The Science of Gender Differences

The 27-28th June was Amanda at the Future Sex conference in Surrey where she presented the results from her master thesis.

The Science of Gender Differences: Gender Essentialism as System Justification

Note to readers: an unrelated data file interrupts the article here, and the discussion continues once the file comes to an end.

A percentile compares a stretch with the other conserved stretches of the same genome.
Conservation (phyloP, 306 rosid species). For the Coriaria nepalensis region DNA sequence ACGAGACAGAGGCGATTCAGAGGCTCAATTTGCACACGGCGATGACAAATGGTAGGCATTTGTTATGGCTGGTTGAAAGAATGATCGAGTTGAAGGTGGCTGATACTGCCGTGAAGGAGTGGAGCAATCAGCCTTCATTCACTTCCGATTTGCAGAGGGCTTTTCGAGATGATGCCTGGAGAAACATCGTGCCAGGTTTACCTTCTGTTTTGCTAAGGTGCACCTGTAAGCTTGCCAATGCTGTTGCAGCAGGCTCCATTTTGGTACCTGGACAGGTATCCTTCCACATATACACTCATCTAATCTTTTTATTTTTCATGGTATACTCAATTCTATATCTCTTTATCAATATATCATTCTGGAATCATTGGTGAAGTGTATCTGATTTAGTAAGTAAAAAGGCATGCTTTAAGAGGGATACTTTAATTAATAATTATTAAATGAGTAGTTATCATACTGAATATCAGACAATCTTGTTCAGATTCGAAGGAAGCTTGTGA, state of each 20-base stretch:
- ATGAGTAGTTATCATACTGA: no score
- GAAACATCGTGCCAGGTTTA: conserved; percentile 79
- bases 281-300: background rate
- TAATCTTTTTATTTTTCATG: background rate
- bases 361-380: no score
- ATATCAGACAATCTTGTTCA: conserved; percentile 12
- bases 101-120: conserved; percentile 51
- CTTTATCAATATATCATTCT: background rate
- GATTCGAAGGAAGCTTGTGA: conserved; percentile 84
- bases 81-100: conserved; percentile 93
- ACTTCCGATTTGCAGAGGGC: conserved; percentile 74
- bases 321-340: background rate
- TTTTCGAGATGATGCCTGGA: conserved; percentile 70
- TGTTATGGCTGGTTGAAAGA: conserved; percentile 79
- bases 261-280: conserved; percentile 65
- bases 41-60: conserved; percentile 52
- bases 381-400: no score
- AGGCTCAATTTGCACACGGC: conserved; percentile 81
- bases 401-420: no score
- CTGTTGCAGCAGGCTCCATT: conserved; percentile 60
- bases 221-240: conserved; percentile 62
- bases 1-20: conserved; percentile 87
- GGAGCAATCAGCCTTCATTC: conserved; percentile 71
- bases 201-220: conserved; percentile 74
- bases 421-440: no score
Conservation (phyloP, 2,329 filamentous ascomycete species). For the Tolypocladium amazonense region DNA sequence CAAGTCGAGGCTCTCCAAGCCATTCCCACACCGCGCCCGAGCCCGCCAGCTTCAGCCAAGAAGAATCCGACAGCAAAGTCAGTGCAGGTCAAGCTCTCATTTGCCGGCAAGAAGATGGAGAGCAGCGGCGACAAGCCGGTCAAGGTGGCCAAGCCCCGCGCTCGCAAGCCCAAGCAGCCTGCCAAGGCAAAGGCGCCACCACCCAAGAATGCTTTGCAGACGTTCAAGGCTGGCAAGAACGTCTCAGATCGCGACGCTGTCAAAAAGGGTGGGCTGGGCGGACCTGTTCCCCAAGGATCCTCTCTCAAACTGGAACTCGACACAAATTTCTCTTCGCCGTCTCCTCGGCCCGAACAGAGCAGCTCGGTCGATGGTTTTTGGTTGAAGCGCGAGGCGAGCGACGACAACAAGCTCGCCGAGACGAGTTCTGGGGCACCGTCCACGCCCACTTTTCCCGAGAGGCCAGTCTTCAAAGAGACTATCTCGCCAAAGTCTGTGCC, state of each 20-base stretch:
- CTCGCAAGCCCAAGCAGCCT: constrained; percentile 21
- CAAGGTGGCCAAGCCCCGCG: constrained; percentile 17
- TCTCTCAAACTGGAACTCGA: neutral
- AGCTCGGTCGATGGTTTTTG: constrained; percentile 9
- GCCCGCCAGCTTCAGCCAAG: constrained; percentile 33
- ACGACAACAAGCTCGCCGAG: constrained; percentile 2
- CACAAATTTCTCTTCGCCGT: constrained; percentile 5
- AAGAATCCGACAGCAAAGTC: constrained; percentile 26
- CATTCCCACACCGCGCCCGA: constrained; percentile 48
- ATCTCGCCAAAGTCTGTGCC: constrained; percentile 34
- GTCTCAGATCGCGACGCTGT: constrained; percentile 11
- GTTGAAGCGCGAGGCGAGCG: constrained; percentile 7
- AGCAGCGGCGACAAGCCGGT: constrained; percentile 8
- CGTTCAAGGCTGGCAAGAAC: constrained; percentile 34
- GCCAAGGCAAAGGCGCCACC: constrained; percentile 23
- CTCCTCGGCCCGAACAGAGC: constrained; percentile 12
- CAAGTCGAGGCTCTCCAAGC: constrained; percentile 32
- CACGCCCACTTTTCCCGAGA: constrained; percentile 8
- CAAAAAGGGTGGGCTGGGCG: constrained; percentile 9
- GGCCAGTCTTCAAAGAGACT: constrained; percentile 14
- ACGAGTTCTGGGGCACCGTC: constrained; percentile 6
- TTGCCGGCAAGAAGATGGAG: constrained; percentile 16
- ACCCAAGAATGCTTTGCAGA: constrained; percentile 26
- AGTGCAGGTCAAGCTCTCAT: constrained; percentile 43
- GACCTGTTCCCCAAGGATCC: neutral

Gender lay theory is a lay person theory which is used as a framework for interpreting information related to gender categorization. The present study investigated how individuals’ gender lay theory is affected by exposure to scientifically framed explanations for gender differences between women and men. It also investigated if gender essentialism functions as a system justifying mechanism by decreasing discrimination attribution, a situational rather than dispositional attribution, in response to a discriminatory situation. The 413 Swedish speaking participants were recruited from web forums and exposed to either a biologically focused (N = 133), or a social-constructivist focused (N = 125) scientifically framed text explaining gender differences, or not exposed to any text (N = 155). Compared to the control group, only exposure to social-constructivist gender discourse impacted gender lay theory by increasing endorsement of a gender as a socially constructed category. The group exposed to the biological text did not differ from the control group, indicating that an essentialist view of gender is the population norm. Discrimination attribution was indirectly affected by exposure to social-constructivist explanations for gender differences through gender lay theory, by increasing endorsement of a social gender lay theory which predicted a higher degree of discrimination attribution. These results point to a connection between exposure to scientific gender discourse, gender essentialism, and a situational attribution in response to a discriminatory situation. This study expands previous research in this field by showing that this connection also applies to an individual rather than general situation of gender discrimination.